I write regarding your article suggesting that active teachers and heads should be inspecting schools (TES, March 12). My initial reaction was one of laughter - for who would want to be a part of a system that places unnecessary stress on so many fellow teachers; where's the solidarity in that?
I then recalled the lay inspector in a friend's school who was caught having a crafty cigarette on the non-smoking school grounds; this being after he had been spotted by several children in different classes nodding off! I suppose active teachers would at least be respectful.
Finally, I concluded that if we are to inspect ourselves, why don't we just hand the whole system to the teachers who are, after all, in the thick of the action.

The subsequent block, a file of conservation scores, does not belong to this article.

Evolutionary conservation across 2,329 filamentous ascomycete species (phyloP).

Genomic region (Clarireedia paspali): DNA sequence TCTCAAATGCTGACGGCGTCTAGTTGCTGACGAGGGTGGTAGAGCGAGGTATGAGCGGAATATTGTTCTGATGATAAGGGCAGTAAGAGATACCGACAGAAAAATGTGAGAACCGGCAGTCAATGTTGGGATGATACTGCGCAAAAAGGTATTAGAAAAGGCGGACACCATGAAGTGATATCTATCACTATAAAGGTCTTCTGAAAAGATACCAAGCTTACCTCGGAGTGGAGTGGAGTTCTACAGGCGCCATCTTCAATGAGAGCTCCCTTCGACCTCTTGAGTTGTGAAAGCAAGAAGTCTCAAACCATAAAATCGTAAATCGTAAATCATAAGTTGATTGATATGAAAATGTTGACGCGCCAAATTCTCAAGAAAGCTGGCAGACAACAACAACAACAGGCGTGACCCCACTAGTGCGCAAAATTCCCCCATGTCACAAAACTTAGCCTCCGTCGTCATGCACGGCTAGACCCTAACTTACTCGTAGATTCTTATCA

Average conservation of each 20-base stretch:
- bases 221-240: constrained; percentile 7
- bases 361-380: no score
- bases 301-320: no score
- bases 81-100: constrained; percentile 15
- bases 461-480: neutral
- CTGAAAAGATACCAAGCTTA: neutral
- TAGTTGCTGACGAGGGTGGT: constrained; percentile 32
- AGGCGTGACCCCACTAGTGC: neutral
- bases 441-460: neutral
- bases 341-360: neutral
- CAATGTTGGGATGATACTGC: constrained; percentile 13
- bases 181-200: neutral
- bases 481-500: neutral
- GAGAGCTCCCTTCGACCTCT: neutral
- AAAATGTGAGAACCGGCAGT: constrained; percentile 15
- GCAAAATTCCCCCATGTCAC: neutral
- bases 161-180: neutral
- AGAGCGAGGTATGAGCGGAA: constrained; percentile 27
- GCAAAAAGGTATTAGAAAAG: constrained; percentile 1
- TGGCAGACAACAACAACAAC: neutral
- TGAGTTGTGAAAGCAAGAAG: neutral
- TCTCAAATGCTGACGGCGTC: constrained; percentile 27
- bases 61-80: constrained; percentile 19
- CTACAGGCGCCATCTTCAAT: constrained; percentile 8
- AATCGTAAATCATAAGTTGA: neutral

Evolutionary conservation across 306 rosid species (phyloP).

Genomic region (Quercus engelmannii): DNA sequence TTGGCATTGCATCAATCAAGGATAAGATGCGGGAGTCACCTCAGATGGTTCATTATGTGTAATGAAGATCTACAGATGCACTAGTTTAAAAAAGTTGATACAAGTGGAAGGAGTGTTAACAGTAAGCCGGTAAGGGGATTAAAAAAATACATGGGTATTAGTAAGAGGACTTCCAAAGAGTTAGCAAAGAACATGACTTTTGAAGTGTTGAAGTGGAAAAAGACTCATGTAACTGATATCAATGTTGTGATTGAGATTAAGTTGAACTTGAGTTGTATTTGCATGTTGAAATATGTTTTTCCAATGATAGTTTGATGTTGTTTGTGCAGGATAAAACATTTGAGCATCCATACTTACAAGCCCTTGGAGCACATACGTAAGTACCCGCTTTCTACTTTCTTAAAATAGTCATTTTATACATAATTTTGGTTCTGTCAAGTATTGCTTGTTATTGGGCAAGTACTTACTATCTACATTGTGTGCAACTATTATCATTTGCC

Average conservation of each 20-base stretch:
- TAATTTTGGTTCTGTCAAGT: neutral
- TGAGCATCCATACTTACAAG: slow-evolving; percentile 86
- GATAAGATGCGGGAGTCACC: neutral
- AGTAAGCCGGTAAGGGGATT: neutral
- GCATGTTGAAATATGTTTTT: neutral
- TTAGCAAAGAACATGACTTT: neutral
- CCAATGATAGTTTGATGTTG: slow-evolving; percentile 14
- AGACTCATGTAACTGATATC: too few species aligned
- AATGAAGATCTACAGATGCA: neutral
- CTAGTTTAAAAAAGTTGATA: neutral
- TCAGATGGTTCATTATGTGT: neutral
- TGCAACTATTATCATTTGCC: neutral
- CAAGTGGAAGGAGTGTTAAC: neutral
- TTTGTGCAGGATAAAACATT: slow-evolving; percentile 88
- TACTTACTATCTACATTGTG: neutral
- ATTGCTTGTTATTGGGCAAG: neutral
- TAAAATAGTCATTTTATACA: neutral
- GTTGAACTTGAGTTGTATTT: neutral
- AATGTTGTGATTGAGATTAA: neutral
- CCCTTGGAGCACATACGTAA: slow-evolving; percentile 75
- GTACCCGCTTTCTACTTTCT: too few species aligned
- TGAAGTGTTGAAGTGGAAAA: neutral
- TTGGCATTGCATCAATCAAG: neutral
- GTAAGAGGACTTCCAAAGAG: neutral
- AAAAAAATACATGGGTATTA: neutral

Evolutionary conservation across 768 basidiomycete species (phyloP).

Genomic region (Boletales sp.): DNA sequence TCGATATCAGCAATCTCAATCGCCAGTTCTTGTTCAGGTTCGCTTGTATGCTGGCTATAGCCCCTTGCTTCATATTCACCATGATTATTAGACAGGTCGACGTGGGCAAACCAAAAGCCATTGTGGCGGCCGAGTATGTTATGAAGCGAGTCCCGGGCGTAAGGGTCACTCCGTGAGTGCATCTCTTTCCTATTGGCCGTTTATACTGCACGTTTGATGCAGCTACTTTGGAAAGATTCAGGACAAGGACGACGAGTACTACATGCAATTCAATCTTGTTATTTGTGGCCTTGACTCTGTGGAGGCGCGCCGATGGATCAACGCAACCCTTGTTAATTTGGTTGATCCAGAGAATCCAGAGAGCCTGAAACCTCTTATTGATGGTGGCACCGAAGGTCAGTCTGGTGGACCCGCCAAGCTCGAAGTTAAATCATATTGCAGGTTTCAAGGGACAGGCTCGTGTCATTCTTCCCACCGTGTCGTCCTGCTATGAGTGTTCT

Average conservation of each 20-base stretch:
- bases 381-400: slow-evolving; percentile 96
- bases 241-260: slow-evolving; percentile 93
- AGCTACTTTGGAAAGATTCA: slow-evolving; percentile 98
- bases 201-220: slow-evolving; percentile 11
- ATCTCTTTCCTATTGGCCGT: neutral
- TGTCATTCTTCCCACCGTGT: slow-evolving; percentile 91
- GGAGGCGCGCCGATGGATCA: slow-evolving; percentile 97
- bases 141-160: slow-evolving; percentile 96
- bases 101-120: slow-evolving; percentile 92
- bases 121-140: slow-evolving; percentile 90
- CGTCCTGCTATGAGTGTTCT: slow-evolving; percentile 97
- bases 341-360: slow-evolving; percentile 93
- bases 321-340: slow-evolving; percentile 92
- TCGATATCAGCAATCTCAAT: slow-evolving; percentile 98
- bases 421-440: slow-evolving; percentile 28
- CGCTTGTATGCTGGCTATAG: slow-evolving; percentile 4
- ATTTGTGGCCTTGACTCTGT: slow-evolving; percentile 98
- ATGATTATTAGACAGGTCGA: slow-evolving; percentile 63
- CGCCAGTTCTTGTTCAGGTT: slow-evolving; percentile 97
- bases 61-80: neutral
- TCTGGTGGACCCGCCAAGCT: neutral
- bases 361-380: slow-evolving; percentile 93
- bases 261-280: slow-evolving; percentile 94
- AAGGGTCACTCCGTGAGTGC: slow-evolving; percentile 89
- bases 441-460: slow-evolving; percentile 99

Teachers are the most qualified to make informed judgments so why not self-evaluate? With the external pressures of the drive for results, it is surely in every school's interests to be in the process of continuous improvement.
I don't know a single teacher who isn't working in the best interests of the pupils, or any school that isn't striving to offer the best educational environment. Maybe it's time to stop treating teachers like mischievous children and start trusting in their work ethic and professionalism?
Ruth Kitch Nuneaton Warwickshire